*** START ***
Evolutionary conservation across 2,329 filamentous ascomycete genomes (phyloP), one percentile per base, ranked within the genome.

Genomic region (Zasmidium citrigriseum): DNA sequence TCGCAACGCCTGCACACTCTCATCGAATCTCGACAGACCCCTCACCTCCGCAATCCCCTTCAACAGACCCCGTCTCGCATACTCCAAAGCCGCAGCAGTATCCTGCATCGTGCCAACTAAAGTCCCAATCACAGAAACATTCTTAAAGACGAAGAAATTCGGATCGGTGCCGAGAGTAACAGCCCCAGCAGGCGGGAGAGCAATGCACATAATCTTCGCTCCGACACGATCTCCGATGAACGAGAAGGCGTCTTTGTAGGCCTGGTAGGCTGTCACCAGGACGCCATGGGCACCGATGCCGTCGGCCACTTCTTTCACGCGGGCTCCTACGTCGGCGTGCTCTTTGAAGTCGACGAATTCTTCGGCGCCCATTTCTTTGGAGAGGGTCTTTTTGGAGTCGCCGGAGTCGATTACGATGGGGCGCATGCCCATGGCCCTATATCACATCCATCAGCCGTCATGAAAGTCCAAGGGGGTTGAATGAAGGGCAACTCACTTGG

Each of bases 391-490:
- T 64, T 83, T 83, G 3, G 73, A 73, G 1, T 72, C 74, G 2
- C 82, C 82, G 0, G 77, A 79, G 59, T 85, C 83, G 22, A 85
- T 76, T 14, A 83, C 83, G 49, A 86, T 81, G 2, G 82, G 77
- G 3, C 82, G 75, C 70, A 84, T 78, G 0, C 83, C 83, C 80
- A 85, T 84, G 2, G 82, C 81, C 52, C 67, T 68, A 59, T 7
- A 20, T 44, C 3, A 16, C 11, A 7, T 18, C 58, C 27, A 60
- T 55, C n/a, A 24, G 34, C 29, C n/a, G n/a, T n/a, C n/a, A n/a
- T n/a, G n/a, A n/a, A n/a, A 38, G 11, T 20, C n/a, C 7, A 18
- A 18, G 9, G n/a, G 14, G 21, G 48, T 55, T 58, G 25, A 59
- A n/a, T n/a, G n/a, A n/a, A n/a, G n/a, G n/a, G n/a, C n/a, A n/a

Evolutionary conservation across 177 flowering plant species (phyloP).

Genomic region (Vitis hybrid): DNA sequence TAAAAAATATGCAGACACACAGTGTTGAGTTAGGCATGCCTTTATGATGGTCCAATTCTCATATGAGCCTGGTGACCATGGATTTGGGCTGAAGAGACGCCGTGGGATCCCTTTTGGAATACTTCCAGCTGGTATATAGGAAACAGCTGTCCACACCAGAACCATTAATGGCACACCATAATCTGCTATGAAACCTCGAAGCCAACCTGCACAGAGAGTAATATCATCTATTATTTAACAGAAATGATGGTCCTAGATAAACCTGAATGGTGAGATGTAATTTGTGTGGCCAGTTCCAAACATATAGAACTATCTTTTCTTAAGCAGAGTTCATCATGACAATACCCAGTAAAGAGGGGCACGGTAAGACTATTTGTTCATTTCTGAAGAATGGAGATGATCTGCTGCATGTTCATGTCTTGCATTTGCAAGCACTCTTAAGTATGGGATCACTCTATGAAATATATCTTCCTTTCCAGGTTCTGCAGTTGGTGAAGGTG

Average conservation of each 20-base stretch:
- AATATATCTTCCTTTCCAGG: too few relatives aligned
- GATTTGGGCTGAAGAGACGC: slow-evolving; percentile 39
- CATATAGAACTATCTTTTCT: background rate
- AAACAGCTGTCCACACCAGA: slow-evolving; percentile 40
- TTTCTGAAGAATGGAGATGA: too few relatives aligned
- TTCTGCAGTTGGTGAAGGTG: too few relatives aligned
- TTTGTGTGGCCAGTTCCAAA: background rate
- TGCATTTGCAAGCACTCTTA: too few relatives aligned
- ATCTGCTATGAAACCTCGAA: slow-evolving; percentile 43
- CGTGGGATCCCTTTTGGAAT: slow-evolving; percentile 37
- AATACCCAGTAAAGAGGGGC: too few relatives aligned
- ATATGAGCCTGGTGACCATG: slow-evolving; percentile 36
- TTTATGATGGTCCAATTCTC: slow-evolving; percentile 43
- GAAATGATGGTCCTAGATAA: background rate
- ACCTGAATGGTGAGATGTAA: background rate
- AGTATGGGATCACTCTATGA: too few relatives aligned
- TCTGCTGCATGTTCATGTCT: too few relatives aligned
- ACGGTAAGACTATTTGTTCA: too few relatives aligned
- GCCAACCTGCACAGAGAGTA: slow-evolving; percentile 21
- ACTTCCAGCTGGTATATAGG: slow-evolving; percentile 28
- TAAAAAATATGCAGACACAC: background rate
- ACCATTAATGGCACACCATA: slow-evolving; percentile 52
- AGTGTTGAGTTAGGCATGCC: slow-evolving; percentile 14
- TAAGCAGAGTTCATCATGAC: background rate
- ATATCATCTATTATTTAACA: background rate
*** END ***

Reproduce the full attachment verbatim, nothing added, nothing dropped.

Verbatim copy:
Evolutionary conservation across 2,329 filamentous ascomycete genomes (phyloP), one percentile per base, ranked within the genome.

Genomic region (Zasmidium citrigriseum): DNA sequence TCGCAACGCCTGCACACTCTCATCGAATCTCGACAGACCCCTCACCTCCGCAATCCCCTTCAACAGACCCCGTCTCGCATACTCCAAAGCCGCAGCAGTATCCTGCATCGTGCCAACTAAAGTCCCAATCACAGAAACATTCTTAAAGACGAAGAAATTCGGATCGGTGCCGAGAGTAACAGCCCCAGCAGGCGGGAGAGCAATGCACATAATCTTCGCTCCGACACGATCTCCGATGAACGAGAAGGCGTCTTTGTAGGCCTGGTAGGCTGTCACCAGGACGCCATGGGCACCGATGCCGTCGGCCACTTCTTTCACGCGGGCTCCTACGTCGGCGTGCTCTTTGAAGTCGACGAATTCTTCGGCGCCCATTTCTTTGGAGAGGGTCTTTTTGGAGTCGCCGGAGTCGATTACGATGGGGCGCATGCCCATGGCCCTATATCACATCCATCAGCCGTCATGAAAGTCCAAGGGGGTTGAATGAAGGGCAACTCACTTGG

Each of bases 391-490:
- T 64, T 83, T 83, G 3, G 73, A 73, G 1, T 72, C 74, G 2
- C 82, C 82, G 0, G 77, A 79, G 59, T 85, C 83, G 22, A 85
- T 76, T 14, A 83, C 83, G 49, A 86, T 81, G 2, G 82, G 77
- G 3, C 82, G 75, C 70, A 84, T 78, G 0, C 83, C 83, C 80
- A 85, T 84, G 2, G 82, C 81, C 52, C 67, T 68, A 59, T 7
- A 20, T 44, C 3, A 16, C 11, A 7, T 18, C 58, C 27, A 60
- T 55, C n/a, A 24, G 34, C 29, C n/a, G n/a, T n/a, C n/a, A n/a
- T n/a, G n/a, A n/a, A n/a, A 38, G 11, T 20, C n/a, C 7, A 18
- A 18, G 9, G n/a, G 14, G 21, G 48, T 55, T 58, G 25, A 59
- A n/a, T n/a, G n/a, A n/a, A n/a, G n/a, G n/a, G n/a, C n/a, A n/a

Evolutionary conservation across 177 flowering plant species (phyloP).

Genomic region (Vitis hybrid): DNA sequence TAAAAAATATGCAGACACACAGTGTTGAGTTAGGCATGCCTTTATGATGGTCCAATTCTCATATGAGCCTGGTGACCATGGATTTGGGCTGAAGAGACGCCGTGGGATCCCTTTTGGAATACTTCCAGCTGGTATATAGGAAACAGCTGTCCACACCAGAACCATTAATGGCACACCATAATCTGCTATGAAACCTCGAAGCCAACCTGCACAGAGAGTAATATCATCTATTATTTAACAGAAATGATGGTCCTAGATAAACCTGAATGGTGAGATGTAATTTGTGTGGCCAGTTCCAAACATATAGAACTATCTTTTCTTAAGCAGAGTTCATCATGACAATACCCAGTAAAGAGGGGCACGGTAAGACTATTTGTTCATTTCTGAAGAATGGAGATGATCTGCTGCATGTTCATGTCTTGCATTTGCAAGCACTCTTAAGTATGGGATCACTCTATGAAATATATCTTCCTTTCCAGGTTCTGCAGTTGGTGAAGGTG

Average conservation of each 20-base stretch:
- AATATATCTTCCTTTCCAGG: too few relatives aligned
- GATTTGGGCTGAAGAGACGC: slow-evolving; percentile 39
- CATATAGAACTATCTTTTCT: background rate
- AAACAGCTGTCCACACCAGA: slow-evolving; percentile 40
- TTTCTGAAGAATGGAGATGA: too few relatives aligned
- TTCTGCAGTTGGTGAAGGTG: too few relatives aligned
- TTTGTGTGGCCAGTTCCAAA: background rate
- TGCATTTGCAAGCACTCTTA: too few relatives aligned
- ATCTGCTATGAAACCTCGAA: slow-evolving; percentile 43
- CGTGGGATCCCTTTTGGAAT: slow-evolving; percentile 37
- AATACCCAGTAAAGAGGGGC: too few relatives aligned
- ATATGAGCCTGGTGACCATG: slow-evolving; percentile 36
- TTTATGATGGTCCAATTCTC: slow-evolving; percentile 43
- GAAATGATGGTCCTAGATAA: background rate
- ACCTGAATGGTGAGATGTAA: background rate
- AGTATGGGATCACTCTATGA: too few relatives aligned
- TCTGCTGCATGTTCATGTCT: too few relatives aligned
- ACGGTAAGACTATTTGTTCA: too few relatives aligned
- GCCAACCTGCACAGAGAGTA: slow-evolving; percentile 21
- ACTTCCAGCTGGTATATAGG: slow-evolving; percentile 28
- TAAAAAATATGCAGACACAC: background rate
- ACCATTAATGGCACACCATA: slow-evolving; percentile 52
- AGTGTTGAGTTAGGCATGCC: slow-evolving; percentile 14
- TAAGCAGAGTTCATCATGAC: background rate
- ATATCATCTATTATTTAACA: background rate